South Carolina Senate Passes Resolution Urging Feds to Remove Barriers to Medical Marijuana Research

Legislation urging federal lawmakers to pass legislation removing barriers to medical marijuana research has been passed by South Carolina’s full Senate.

Senate Concurrent Resolution 169 was filed by Senator Greg Hembree (R) along with two cosponsors. It states that “the General Assembly of the State of South Carolina hereby urges the United States Attorney General and Congress to take immediate and additional steps to promote and actively pursue scientific research and testing into the potential use of cannabis to treat other medical conditions and illnesses by removing the federal statutory and regulatory barriers that prevent these scientific endeavors.”

The resolution must now be passed by the House of Representatives before it can be “transmitted to the President of the United States, the United States Attorney General, the President and President Pro Tempore of the United States Senate, and the Speaker and Clerk of the United States House of Representatives and that copies of this resolution also be transmitted to the members of the United States Congress from this State.”

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Study Finds High-CBD Cannabis Oil is Safe And Effective for Autistic Patients

The administration of cannabis extracts is effective and well-tolerated in patients diagnosed with autism spectrum disorders (ASD), according to a new study published in the journal Scientific Reports and published online by the National Institute of Health.

The aim of the study, which included 188 participants,  was to “characterize the epidemiology of ASD patients receiving medical cannabis treatment and to describe its safety and efficacy.” To do this researchers examined the daily administration of high-CBD cannabis oil. which consisted of 30% CBD and 1.5% THC.

Among the patients who used the cannabis oil for at least six months, over 90% reported some level of symptomatic improvement; this included reductions in seizures, rage attacks and restlessness. In addition, roughly a third of reported a reduction in other medications.

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Bipartisan Legislation to Fully Repeal Marijuana Prohibition Passed Through First Reading in Hawaii Senate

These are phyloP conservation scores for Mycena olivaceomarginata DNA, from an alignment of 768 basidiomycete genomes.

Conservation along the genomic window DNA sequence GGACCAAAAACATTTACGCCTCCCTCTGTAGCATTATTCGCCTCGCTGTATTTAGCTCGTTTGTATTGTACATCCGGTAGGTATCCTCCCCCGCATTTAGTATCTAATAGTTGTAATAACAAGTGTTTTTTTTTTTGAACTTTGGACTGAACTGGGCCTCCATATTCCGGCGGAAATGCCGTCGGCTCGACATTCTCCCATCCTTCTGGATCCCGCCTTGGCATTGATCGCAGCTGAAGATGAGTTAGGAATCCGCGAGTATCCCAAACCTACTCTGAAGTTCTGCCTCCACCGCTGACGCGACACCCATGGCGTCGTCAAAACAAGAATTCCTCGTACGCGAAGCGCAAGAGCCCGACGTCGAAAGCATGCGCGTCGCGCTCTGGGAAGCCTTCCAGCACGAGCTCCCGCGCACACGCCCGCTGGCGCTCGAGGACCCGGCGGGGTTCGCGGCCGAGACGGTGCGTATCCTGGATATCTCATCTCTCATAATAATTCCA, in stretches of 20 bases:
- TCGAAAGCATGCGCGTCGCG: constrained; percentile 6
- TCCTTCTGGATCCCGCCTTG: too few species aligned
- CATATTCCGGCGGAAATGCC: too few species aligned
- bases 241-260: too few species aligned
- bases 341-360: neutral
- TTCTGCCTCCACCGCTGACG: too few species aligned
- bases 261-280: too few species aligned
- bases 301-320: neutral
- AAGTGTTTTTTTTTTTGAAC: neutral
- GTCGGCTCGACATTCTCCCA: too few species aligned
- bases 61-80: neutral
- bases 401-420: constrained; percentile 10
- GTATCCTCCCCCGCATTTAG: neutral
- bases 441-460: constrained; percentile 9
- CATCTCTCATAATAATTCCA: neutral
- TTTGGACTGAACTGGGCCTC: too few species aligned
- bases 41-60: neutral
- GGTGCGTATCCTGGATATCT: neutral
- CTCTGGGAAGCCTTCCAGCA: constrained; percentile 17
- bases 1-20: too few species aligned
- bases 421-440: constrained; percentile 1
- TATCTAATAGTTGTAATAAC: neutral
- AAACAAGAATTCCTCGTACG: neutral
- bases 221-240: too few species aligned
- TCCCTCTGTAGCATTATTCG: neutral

Hawaii’s Senate has passed through its first reading a measure that would fully repeal marijuana prohibition.

Senate Bill 702 was filed by Senator Kalani English along with six bipartisan cosponsors. The measure was introduced on January 18, and was passed through its first reading yesterday. The measure must be passed through two more readings, and by the House of Representatives, before it can go to David Ige for consideration.

The legislation “Repeals criminal prohibitions and penalties pertaining to marijuana”, effectively legalizing it throughout the state and ending the decades-long prohibition on the plant. The full text of the measure can be found by clicking here.

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Kentucky Bill Would Decriminalize Marijuana Possession

Legislation to decriminalize the possession of less than an ounce of marijuana – and up to five grams of resin – has been filed in Kentucky’s Senate.

Senate Bill 82 was filed by State Senator Jimmy Higdon (R). It was initially assigned to the State and Local Government Committee, but was reassigned today to the Economic Development, Tourism, and Labor Committee. The measure would decriminalize “personal use quantity” of marijuana, which is defined by being less than an ounce of bud or less than five grams of resin. Those caught possessing within these limits could not face jail time or a criminal charge, but could be given a fine.

The legislation would also exempt “personal use marijuana accessories” from the state’s drug paraphernalia law, allowing for the possession of smoking devices such as pipes and bongs.

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Bipartisan Bill to Legalize Marijuana Deliveries Filed in Washington State

Legislation that would legalize the delivery of marijuana to those 21 and older has been filed in Washington’s House of Representatives.

House Bill 1358 was filed by State Representative Steve Kirby (D) and is cosponsored by Representatives Brandon Vick (R) and Brian Blake (D). Filed today, the measure has been referred to the House Commerce and Gaming Committee.

Specifically, the measure would add a new section to chapter 69.50 of the RCW stating that “A marijuana delivery endorsement to a marijuana retailer license is established to permit a qualifying marijuana retailer to deliver marijuana for personal use to any individual twenty-one years of age or older.”

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Wisconsin Governor Announces Support for Legalizing Marijuana